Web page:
To wrap up Sexual Assault Awareness Month (SAAM), we are reposting a blog from Elevatus Training, “leaders in sexuality and developmental disability.” Our team recently purchased a sexual education curriculum from this organization, and we are impressed with how it is disability-aware AND trauma-informed! The ACL is committed to connecting people with intellectual and developmental disabilities to accessible sexual education to help reduce the risk of abuse and increase the chance of healthy, meaningful relationships. If you are talking with your child, teen, or adult about relationships and sexuality, Elevatus has some tips!
12 Power Tips to Build Skills and Confidence When Talking About Sexuality
As we prepare to turn our calendars from April to May, we wanted to wrap-up Sexual Assault Awareness Month (SAAM) by sharing "12 Power Tips to Build Skills and Confidence When Talking About Sexuality."
Be open, non-judgmental, and kind when you are answering questions or bringing up the topic. Remember, it can take a lot of courage to ask a question.
Start early and keep talking, even when it’s uncomfortable. The more you practice, the easier it gets.
Use teachable moments. You can start a conversation naturally while you’re watching television or people are interacting, reading a book or listening to music together.
Use multiple teaching techniques: present information through pictures, books, videos, or social learning, including role-play or ask, “What would you do if...?”
Use correct terms that prepare people to talk about their body and experiences: knowing the real names for their body parts makes it easier to communicate about them.
Give positive messages. Being positive and non-judgmental helps people develop personal values, self-esteem, effective communication, and good decision-making skills.
Keep it simple; provide simple, direct explanations, using words they can understand. Long explanations can be unnecessary, or more confusing.
You don’t have to know all the answers. We put a lot of pressure on ourselves to know everything about sexuality. It is okay to say, “I don’t know, but will find out for you.”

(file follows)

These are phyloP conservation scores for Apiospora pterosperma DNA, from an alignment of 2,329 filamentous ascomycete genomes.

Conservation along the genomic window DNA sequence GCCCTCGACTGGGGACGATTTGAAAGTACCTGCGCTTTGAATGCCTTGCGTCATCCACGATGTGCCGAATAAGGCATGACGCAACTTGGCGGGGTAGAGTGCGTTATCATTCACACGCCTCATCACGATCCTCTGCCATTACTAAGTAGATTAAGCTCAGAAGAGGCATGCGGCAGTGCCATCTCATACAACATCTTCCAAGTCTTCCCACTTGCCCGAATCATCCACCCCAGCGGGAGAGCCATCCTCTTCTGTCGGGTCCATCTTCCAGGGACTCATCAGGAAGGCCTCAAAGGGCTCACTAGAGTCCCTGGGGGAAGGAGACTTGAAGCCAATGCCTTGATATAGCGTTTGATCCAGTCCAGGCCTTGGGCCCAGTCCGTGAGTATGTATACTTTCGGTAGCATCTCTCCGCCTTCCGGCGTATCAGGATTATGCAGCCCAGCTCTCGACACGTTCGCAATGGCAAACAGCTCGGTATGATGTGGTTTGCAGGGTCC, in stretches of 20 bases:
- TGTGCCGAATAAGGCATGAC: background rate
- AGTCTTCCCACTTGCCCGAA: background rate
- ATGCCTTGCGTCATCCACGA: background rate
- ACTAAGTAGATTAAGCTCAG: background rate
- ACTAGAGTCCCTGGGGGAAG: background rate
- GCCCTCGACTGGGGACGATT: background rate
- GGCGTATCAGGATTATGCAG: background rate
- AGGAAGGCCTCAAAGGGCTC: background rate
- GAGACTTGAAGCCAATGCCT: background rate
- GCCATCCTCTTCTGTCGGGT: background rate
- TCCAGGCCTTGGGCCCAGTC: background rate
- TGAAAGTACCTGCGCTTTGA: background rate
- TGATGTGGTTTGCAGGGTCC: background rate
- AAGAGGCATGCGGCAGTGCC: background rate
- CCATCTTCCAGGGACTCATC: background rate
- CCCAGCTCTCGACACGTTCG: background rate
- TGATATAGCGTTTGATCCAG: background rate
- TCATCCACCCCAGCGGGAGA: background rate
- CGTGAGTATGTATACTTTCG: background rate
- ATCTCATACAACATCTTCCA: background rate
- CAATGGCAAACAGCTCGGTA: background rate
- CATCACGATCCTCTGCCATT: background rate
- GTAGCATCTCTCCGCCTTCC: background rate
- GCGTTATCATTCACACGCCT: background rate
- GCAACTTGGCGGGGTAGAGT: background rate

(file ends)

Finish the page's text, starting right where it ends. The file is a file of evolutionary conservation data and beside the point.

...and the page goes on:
Be approachable, make it clear that they can ask you anything, as well as seek help to find the answer together.
It’s OK to feel embarrassed. If you feel embarrassed say, “I feel a little embarrassed about your question. Your question is a really good question.” Make sure your embarrassment doesn’t give the impression they did something wrong by asking the question.
OK to answer later. If you don’t know how to answer the question it’s okay to say, “great question, but I need some time to figure out how to answer that question. I will get back to you soon.”
Give facts and a range of opinions. Stick to facts. When you just give the facts you aren’t imposing your values. You can also add a range of opinions to your answer. You could say, “some people think this and others think this, what do you think?”.
Even though SAAM is coming to a close, we encourage you to continue to raise awareness and educate the people you care about, work with, or live with about sexual assault. Sexuality education is the first line of defense for all individuals, and we remain committed to empowering you with the tools and skills you need to do this. Please continue to utilize our Sexual Assault Awareness Toolkit to support people with developmental disabilities filled with helpful articles and resources.